Large Carnivores and the Conservation of Biodiversity
Justina Ray, Kent H. Redford, Robert Steneck, Joel Berger, Department of Ecology Evolution and Conservation Biology Joel Berger, PhD
Island Press, 2005 - 526 páginas
Large Carnivores and the Conservation of Biodiversity brings together more than thirty leading scientists and conservation practitioners to consider a key question in environmental conservation: Is the conservation of large carnivores in ecosystems that evolved with their presence equivalent to the conservation of biological diversity within those systems? Building their discussions from empirical, long-term data sets, contributors including James A. Estes, David S. Maehr, Tim McClanahan, AndrFs J. Novaro, John Terborgh, and Rosie Woodroffe explore a variety of issues surrounding the link between predation and biodiversity: What is the evidence for or against the link? Is it stronger in marine systems? What are the implications for conservation strategies? Large Carnivores and the Conservation of Biodiversity is the first detailed, broad-scale examination of the empirical evidence regarding the role of large carnivores in biodiversity conservation in both marine and terrestrial ecosystems. It contributes to a much more precise and global understanding of when, where, and whether protecting and restoring top predators will directly contribute to the conservation of biodiversity. Everyone concerned with ecology, biodiversity, or large carnivores will find this volume a unique and thought-provoking analysis and synthesis.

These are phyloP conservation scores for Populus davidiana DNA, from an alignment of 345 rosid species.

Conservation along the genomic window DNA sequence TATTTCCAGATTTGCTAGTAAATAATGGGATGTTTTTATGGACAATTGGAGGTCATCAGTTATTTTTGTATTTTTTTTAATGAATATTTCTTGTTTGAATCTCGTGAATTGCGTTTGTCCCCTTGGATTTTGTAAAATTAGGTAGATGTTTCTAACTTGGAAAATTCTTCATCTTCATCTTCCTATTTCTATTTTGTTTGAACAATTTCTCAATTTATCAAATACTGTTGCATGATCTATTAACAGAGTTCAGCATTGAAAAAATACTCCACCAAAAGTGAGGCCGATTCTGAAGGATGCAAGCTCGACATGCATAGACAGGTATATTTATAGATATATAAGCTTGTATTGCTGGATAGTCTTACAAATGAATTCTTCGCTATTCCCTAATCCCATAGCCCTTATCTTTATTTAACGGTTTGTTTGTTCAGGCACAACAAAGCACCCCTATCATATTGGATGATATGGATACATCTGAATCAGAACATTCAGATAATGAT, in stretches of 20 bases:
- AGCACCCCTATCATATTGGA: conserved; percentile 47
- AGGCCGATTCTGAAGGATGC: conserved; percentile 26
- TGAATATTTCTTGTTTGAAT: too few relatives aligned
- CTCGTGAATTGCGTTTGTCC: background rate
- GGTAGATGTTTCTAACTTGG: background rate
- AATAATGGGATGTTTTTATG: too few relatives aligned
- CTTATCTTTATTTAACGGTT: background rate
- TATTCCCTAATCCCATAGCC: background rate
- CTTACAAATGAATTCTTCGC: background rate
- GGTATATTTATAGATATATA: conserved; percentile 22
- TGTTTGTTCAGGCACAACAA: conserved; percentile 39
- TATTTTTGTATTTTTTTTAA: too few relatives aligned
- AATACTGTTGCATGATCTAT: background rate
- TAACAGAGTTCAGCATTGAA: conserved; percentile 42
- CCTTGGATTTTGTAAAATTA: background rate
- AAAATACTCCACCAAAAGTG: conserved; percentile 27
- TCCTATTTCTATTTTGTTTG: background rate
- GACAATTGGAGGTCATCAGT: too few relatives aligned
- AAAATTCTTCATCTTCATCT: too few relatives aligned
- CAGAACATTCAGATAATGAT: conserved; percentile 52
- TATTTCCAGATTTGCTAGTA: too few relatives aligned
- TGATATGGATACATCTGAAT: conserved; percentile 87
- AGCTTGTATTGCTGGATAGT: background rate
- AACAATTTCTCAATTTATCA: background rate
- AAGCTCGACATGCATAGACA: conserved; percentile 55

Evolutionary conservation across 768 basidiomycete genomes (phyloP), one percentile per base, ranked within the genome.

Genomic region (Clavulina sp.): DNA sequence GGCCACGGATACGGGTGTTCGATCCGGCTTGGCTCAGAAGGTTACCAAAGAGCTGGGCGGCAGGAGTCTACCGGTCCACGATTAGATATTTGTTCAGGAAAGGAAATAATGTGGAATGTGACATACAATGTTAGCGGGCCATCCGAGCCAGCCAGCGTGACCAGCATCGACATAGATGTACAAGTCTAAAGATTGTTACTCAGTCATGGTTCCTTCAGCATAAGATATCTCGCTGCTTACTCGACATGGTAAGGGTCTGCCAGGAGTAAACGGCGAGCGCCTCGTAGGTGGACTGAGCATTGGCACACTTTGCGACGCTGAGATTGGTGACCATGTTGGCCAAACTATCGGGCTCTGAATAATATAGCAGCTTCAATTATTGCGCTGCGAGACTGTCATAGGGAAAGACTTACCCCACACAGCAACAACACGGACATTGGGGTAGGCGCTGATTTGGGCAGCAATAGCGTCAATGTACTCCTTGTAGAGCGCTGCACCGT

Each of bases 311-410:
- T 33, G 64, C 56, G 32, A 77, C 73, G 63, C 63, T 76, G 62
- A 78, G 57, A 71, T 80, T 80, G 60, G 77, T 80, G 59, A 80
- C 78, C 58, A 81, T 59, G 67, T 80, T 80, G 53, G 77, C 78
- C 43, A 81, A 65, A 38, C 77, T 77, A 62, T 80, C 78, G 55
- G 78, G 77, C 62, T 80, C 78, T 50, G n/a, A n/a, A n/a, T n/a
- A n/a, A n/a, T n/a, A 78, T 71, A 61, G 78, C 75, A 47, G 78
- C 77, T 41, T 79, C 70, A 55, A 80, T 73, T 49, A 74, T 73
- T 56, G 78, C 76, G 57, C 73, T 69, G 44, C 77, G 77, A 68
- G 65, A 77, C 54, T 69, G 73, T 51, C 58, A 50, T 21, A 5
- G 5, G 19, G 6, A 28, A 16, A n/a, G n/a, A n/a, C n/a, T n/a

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Variability of Trophic Cascades
Do Marine Systems Have the strongest Trophic Cascades?
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absence abundance adult animals areas bears become behavior biodiversity biomass cause changes chapter communities competition conservation consumers coral decline densities diet distribution diversity dominant dynamics ecological ecosystems effects et al evidence example extinction extirpated factors Figure fish forcing forest functional guilds habitat herbivores human hunting impact important increased indicate influence interactions islands kelp forests killed land large carnivores less limited lions loss marine mean moose native natural North numbers occur Park period plants Pleistocene population possible potential predators predicted prey processes productivity protected question range rare rates recent red deer reduced reefs region regulation relationship relatively remain requirements response restoration result role sea otters sea urchins selection similar species Steneck strong structure studies suggest terrestrial tigers tion top-down trophic cascades trophic levels ungulates vegetation whales white-tailed deer wild wolf wolves